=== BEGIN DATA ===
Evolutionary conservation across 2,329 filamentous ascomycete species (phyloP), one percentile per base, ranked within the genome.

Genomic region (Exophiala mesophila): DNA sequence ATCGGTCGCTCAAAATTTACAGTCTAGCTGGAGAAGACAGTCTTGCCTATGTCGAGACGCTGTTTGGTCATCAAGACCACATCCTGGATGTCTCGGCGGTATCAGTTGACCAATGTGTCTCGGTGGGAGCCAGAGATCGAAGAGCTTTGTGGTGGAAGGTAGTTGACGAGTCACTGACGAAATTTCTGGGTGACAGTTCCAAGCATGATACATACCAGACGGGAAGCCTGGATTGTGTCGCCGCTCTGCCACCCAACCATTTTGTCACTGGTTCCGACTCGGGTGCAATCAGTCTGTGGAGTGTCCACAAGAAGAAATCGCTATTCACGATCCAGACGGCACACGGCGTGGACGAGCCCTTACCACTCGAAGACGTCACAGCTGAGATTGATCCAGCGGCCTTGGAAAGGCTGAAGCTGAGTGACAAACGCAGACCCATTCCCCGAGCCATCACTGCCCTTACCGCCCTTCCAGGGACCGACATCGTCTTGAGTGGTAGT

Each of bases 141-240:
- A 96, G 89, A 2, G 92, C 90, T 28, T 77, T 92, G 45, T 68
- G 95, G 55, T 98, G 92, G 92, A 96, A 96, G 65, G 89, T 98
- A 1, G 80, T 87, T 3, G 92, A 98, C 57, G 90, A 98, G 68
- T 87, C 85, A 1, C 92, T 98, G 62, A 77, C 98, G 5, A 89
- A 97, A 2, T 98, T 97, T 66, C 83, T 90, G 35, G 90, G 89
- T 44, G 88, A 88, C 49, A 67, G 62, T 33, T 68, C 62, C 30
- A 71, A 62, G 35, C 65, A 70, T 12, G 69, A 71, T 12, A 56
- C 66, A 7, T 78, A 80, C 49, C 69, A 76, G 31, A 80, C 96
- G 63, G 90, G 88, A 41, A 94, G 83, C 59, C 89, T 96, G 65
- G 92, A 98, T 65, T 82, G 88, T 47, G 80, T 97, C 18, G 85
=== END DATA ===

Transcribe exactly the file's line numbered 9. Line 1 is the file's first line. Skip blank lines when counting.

- T 44, G 88, A 88, C 49, A 67, G 62, T 33, T 68, C 62, C 30